# Gauss' law from Hamiltonian density of electromagnetic field

I am going through David Tong's QFT course, for which lecture notes and exercises are available online at http://www.damtp.cam.ac.uk/user/tong/qft.html.

In Question 1.8 we have the Lagrangian (density) $$L = -\frac{1}{4} F^{\mu \nu} F_{\mu \nu} + \frac{1}{2} m^2 C_\mu C^\mu,$$ $$F_{\mu \nu} = \partial_\mu C_\nu - \partial_\nu C_\mu,$$ which is like the standard electromagnetic field in the case $$m=0$$. I eventually derive the conjugate momenta $$\Pi_\mu$$ to $$C_\mu$$ and convert the Lagrangian to a Hamiltonian $$H = -\frac{1}{2} \Pi_i \Pi^i + \frac{1}{4}F^{ij}F_{ij} - \frac{1}{2} m^2 C^{\mu}C_{\mu} - \Pi_i \partial^i C_0,$$ answering the question.

However in a pdf of tutor's solutions I came across online (which I maybe shouldn't link), the tutor comments and interprets further: they rearrange the last term, $$H = -\frac{1}{2} \Pi_i \Pi^i + \frac{1}{4}F^{ij}F_{ij} - \frac{1}{2} m^2 C^{\mu}C_{\mu} - C^0(\partial_i \Pi^i) - \partial_i (\Pi^i C^0),$$ and comment

[the term] involves an irrelevant three-divergence term. Since the remainder of the Hamiltonian contains no derivatives in $$C^0$$, $$C^0$$ may be regarded as a multiplier that, in the $$m=0$$ theory, imposes the constraint $$\nabla \cdot \Pi = m^2 C^0 = 0$$, which is precisely Gauss' law.

Since we are back to examining the $$m=0$$ case, this is a statement about the standard electromagnetic field.

I don't understand either statement here.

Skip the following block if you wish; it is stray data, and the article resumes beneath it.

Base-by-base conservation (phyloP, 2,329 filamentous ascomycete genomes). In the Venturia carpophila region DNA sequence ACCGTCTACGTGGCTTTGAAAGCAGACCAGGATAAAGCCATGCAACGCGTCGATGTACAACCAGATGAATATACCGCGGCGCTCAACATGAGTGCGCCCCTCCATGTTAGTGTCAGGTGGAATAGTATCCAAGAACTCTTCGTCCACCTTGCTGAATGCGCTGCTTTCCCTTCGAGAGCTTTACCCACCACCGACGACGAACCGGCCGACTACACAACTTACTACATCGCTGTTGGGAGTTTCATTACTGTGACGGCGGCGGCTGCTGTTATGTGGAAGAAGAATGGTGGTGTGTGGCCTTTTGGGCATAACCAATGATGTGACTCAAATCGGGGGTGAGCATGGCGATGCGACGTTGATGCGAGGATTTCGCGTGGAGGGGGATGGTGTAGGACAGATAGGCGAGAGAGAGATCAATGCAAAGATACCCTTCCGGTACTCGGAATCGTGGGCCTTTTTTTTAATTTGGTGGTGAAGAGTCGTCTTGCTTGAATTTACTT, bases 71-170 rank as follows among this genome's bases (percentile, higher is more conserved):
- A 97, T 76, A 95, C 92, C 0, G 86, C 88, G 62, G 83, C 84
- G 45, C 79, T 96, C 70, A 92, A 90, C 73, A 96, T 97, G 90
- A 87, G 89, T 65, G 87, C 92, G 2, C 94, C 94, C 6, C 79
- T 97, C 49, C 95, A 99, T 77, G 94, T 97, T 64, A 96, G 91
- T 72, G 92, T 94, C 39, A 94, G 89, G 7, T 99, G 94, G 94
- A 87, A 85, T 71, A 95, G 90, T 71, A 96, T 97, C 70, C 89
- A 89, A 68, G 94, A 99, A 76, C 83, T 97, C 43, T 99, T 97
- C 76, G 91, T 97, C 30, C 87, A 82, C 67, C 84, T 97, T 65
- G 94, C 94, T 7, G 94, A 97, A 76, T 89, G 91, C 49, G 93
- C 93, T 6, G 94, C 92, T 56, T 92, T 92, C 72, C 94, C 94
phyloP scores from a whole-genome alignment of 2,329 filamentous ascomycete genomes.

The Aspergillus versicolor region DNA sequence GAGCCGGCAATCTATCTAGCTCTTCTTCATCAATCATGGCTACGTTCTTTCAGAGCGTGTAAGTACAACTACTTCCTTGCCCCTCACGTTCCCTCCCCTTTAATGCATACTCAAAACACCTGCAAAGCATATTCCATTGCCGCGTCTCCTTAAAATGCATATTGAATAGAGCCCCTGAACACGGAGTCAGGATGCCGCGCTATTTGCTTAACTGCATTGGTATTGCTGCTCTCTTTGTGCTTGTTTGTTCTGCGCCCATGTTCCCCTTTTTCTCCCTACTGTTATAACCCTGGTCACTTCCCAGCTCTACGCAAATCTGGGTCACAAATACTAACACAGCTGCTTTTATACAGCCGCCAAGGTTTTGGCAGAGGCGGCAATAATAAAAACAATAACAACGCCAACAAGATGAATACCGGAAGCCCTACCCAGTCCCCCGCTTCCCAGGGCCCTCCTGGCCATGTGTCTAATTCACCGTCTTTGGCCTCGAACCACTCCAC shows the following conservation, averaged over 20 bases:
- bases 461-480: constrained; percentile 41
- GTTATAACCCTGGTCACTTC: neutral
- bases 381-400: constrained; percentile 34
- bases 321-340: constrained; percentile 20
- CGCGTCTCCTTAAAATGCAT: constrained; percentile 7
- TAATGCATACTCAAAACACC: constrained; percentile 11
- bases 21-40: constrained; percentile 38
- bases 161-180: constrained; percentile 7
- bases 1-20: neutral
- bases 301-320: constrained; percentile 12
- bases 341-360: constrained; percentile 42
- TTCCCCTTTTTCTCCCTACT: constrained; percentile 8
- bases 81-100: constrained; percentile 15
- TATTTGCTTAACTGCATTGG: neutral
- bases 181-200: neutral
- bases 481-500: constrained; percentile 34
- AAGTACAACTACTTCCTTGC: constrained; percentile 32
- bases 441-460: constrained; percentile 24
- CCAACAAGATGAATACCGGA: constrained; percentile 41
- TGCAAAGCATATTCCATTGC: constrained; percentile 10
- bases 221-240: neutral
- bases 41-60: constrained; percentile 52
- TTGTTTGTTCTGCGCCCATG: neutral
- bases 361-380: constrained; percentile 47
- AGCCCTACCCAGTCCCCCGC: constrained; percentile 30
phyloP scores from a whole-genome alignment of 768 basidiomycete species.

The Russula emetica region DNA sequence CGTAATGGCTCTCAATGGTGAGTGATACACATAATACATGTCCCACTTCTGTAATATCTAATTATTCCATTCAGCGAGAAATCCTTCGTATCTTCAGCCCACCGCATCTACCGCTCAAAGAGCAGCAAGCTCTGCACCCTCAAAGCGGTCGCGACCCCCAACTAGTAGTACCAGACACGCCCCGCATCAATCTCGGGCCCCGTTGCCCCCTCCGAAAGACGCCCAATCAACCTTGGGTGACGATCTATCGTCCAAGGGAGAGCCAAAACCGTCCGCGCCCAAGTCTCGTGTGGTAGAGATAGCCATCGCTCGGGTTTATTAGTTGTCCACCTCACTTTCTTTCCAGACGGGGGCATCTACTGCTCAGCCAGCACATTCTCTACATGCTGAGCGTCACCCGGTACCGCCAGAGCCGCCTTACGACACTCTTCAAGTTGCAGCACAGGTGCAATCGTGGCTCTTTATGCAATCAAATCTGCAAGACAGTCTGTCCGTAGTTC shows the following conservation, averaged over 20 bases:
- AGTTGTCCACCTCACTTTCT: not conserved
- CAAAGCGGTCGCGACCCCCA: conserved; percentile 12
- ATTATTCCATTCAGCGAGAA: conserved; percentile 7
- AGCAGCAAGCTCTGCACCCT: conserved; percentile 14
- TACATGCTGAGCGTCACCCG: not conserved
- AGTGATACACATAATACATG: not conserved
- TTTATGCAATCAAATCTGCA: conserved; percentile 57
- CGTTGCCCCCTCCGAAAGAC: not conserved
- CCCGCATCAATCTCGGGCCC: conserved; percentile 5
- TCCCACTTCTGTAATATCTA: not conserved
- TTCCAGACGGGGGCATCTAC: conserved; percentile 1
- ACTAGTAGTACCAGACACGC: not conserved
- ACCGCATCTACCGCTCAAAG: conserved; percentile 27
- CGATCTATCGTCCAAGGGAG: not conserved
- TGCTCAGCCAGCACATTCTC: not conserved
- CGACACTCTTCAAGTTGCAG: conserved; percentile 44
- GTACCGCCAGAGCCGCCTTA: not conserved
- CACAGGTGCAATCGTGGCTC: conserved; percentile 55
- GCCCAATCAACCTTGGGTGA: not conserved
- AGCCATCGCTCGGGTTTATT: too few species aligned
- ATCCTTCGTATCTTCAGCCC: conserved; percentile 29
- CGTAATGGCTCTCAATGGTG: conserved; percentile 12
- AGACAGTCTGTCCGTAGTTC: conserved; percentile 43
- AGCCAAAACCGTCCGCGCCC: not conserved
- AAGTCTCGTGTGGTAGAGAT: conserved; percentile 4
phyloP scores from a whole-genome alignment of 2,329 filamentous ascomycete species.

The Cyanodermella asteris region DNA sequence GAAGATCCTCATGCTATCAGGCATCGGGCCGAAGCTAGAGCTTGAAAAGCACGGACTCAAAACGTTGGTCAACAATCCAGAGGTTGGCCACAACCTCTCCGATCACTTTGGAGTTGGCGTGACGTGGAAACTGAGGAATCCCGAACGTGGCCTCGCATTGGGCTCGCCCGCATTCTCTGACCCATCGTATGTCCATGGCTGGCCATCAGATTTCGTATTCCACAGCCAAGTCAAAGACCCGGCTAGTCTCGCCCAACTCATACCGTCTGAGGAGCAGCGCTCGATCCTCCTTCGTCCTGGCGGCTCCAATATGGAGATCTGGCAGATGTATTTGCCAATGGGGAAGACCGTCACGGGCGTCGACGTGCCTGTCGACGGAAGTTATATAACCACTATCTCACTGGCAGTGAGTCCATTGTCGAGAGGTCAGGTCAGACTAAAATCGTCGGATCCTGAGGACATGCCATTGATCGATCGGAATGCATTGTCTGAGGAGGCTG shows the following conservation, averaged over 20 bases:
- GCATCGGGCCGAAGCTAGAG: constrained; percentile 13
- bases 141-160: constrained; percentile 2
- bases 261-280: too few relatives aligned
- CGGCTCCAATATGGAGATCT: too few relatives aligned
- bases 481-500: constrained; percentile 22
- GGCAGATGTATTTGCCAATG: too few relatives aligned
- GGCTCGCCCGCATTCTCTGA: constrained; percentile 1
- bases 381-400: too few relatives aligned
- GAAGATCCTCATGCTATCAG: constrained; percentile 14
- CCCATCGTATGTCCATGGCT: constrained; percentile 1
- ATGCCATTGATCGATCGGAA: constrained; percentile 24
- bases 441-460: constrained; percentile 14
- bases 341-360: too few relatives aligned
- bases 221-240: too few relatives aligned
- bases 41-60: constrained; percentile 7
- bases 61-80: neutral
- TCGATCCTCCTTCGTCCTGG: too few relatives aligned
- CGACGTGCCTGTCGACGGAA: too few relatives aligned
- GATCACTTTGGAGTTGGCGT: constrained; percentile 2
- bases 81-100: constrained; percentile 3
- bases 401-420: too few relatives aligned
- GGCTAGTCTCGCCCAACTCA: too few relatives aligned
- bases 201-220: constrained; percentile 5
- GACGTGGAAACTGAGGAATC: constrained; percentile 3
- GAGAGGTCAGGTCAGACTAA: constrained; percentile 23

How is $$\partial_i (\Pi^i C^0)$$ "irrelevant"? Can we just ignore this divergence, which as far as I can see has a nonzero value?

$$- C^0(\partial_i \Pi^i)$$ could be a (Lagrange) multiplier, how is it rearranged to include the $$m^2$$ term and (together) constrain to $$\nabla \cdot \Pi=0$$?

What you found is actually the Hamiltonian Density $$\mathcal{H}$$. The Hamiltonian is the spatial integral of Hamiltonian Density

$$\begin{equation} H=\int_\mathcal{M} d^Nx\,\mathcal{H}(x). \end{equation}$$

If you have an spatial divergence in your Hamiltonian Density, its contribution to the Hamiltonian can be converted into a hypersurface integral using divergence theorem

$$\begin{equation} \int_\mathcal{M} d^Nx\,\partial_i\Pi^i=\int_{\partial\mathcal{M}}d\sigma\,n_i \Pi^i, \end{equation}$$

where $$\partial\mathcal{M}$$ is the boundary hypersurface, and $$n_i$$ is the normal vector to it. As that boundary is in infinite, where $$\Pi^i$$ must vanish, the contribution of the $$\partial_i\Pi^i$$ term to the Hamiltonian Density is nule.

The Lagrange multiplier would be just $$C_0$$ in the $$m^2=0$$ case, enforcing $$\partial_i \Pi^i=0$$. When $$m^2\neq0$$ that constraint is not true.

Main points:

• A total spacetime divergence in the Lagrangian (or Hamiltonian) does not change the EOMs, cf. e.g. this Phys.SE post.

• If we know that the fields vanishes on the boundary, e.g. by imposing pertinent boundary conditions, we can use the divergence theorem to argue that a divergence term cannot contribute to, say the EM energy.

• The EOM for $$C_0$$ reads $$\nabla \cdot \Pi = m^2 C^0$$.

• In the massless limit $$m=0$$, this EOM becomes Gauss's law in vacuum.